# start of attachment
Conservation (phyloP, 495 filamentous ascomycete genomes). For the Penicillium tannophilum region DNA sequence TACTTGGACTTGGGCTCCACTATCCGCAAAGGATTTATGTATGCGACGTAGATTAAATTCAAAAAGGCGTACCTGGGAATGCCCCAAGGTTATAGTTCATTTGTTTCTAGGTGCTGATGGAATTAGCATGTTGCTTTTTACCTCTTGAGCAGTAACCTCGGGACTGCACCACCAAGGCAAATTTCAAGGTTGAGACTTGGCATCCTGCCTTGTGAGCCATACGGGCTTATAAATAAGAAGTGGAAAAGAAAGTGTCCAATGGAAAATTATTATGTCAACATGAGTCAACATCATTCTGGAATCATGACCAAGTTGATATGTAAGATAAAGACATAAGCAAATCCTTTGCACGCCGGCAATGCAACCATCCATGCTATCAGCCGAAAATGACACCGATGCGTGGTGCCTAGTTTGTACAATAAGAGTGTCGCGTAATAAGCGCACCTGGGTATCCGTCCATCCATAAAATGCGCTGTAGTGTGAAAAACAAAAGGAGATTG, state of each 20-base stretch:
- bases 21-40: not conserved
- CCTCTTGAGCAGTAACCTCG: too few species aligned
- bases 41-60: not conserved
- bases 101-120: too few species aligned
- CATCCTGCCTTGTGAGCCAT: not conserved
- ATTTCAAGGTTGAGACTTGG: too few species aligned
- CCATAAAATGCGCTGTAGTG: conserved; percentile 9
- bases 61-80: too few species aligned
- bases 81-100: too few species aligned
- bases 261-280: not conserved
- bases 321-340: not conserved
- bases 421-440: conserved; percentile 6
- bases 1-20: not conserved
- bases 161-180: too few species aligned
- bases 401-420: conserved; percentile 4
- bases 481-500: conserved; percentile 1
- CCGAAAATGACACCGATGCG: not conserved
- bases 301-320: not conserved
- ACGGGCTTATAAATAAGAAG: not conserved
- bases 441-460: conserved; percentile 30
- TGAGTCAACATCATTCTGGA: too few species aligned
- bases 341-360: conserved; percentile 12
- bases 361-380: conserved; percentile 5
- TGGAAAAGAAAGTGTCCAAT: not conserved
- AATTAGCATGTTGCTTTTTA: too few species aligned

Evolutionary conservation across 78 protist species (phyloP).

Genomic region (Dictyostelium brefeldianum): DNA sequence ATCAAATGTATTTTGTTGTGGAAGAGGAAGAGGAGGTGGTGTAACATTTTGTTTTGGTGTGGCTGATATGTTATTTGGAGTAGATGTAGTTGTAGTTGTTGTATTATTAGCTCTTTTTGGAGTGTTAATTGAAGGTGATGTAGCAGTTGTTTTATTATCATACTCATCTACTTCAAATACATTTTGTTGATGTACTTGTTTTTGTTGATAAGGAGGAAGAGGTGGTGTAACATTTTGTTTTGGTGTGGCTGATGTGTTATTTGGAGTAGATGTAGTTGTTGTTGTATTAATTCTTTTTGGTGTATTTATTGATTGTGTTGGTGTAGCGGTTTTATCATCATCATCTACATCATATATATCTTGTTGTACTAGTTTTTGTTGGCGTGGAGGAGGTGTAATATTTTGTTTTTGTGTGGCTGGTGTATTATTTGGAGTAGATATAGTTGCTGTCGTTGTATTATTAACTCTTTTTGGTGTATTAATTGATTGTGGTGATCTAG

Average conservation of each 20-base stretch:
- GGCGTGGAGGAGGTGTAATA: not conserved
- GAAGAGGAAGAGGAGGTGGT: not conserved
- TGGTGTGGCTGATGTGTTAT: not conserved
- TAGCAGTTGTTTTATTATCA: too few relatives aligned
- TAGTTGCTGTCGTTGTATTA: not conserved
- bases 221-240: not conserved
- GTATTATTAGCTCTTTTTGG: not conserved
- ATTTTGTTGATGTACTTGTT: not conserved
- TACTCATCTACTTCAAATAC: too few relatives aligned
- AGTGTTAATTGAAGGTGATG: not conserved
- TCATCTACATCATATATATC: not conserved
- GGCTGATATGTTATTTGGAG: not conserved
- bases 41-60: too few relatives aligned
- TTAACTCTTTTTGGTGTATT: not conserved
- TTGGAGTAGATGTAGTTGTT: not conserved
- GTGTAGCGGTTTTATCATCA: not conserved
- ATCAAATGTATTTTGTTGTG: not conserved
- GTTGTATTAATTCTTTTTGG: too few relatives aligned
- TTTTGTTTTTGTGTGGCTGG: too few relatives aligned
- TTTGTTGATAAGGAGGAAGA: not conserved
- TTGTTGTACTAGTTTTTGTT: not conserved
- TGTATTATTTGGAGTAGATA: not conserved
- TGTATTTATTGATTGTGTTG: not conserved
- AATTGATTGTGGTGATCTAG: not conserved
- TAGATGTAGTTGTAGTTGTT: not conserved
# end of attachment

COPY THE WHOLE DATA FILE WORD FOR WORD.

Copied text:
Conservation (phyloP, 495 filamentous ascomycete genomes). For the Penicillium tannophilum region DNA sequence TACTTGGACTTGGGCTCCACTATCCGCAAAGGATTTATGTATGCGACGTAGATTAAATTCAAAAAGGCGTACCTGGGAATGCCCCAAGGTTATAGTTCATTTGTTTCTAGGTGCTGATGGAATTAGCATGTTGCTTTTTACCTCTTGAGCAGTAACCTCGGGACTGCACCACCAAGGCAAATTTCAAGGTTGAGACTTGGCATCCTGCCTTGTGAGCCATACGGGCTTATAAATAAGAAGTGGAAAAGAAAGTGTCCAATGGAAAATTATTATGTCAACATGAGTCAACATCATTCTGGAATCATGACCAAGTTGATATGTAAGATAAAGACATAAGCAAATCCTTTGCACGCCGGCAATGCAACCATCCATGCTATCAGCCGAAAATGACACCGATGCGTGGTGCCTAGTTTGTACAATAAGAGTGTCGCGTAATAAGCGCACCTGGGTATCCGTCCATCCATAAAATGCGCTGTAGTGTGAAAAACAAAAGGAGATTG, state of each 20-base stretch:
- bases 21-40: not conserved
- CCTCTTGAGCAGTAACCTCG: too few species aligned
- bases 41-60: not conserved
- bases 101-120: too few species aligned
- CATCCTGCCTTGTGAGCCAT: not conserved
- ATTTCAAGGTTGAGACTTGG: too few species aligned
- CCATAAAATGCGCTGTAGTG: conserved; percentile 9
- bases 61-80: too few species aligned
- bases 81-100: too few species aligned
- bases 261-280: not conserved
- bases 321-340: not conserved
- bases 421-440: conserved; percentile 6
- bases 1-20: not conserved
- bases 161-180: too few species aligned
- bases 401-420: conserved; percentile 4
- bases 481-500: conserved; percentile 1
- CCGAAAATGACACCGATGCG: not conserved
- bases 301-320: not conserved
- ACGGGCTTATAAATAAGAAG: not conserved
- bases 441-460: conserved; percentile 30
- TGAGTCAACATCATTCTGGA: too few species aligned
- bases 341-360: conserved; percentile 12
- bases 361-380: conserved; percentile 5
- TGGAAAAGAAAGTGTCCAAT: not conserved
- AATTAGCATGTTGCTTTTTA: too few species aligned

Evolutionary conservation across 78 protist species (phyloP).

Genomic region (Dictyostelium brefeldianum): DNA sequence ATCAAATGTATTTTGTTGTGGAAGAGGAAGAGGAGGTGGTGTAACATTTTGTTTTGGTGTGGCTGATATGTTATTTGGAGTAGATGTAGTTGTAGTTGTTGTATTATTAGCTCTTTTTGGAGTGTTAATTGAAGGTGATGTAGCAGTTGTTTTATTATCATACTCATCTACTTCAAATACATTTTGTTGATGTACTTGTTTTTGTTGATAAGGAGGAAGAGGTGGTGTAACATTTTGTTTTGGTGTGGCTGATGTGTTATTTGGAGTAGATGTAGTTGTTGTTGTATTAATTCTTTTTGGTGTATTTATTGATTGTGTTGGTGTAGCGGTTTTATCATCATCATCTACATCATATATATCTTGTTGTACTAGTTTTTGTTGGCGTGGAGGAGGTGTAATATTTTGTTTTTGTGTGGCTGGTGTATTATTTGGAGTAGATATAGTTGCTGTCGTTGTATTATTAACTCTTTTTGGTGTATTAATTGATTGTGGTGATCTAG

Average conservation of each 20-base stretch:
- GGCGTGGAGGAGGTGTAATA: not conserved
- GAAGAGGAAGAGGAGGTGGT: not conserved
- TGGTGTGGCTGATGTGTTAT: not conserved
- TAGCAGTTGTTTTATTATCA: too few relatives aligned
- TAGTTGCTGTCGTTGTATTA: not conserved
- bases 221-240: not conserved
- GTATTATTAGCTCTTTTTGG: not conserved
- ATTTTGTTGATGTACTTGTT: not conserved
- TACTCATCTACTTCAAATAC: too few relatives aligned
- AGTGTTAATTGAAGGTGATG: not conserved
- TCATCTACATCATATATATC: not conserved
- GGCTGATATGTTATTTGGAG: not conserved
- bases 41-60: too few relatives aligned
- TTAACTCTTTTTGGTGTATT: not conserved
- TTGGAGTAGATGTAGTTGTT: not conserved
- GTGTAGCGGTTTTATCATCA: not conserved
- ATCAAATGTATTTTGTTGTG: not conserved
- GTTGTATTAATTCTTTTTGG: too few relatives aligned
- TTTTGTTTTTGTGTGGCTGG: too few relatives aligned
- TTTGTTGATAAGGAGGAAGA: not conserved
- TTGTTGTACTAGTTTTTGTT: not conserved
- TGTATTATTTGGAGTAGATA: not conserved
- TGTATTTATTGATTGTGTTG: not conserved
- AATTGATTGTGGTGATCTAG: not conserved
- TAGATGTAGTTGTAGTTGTT: not conserved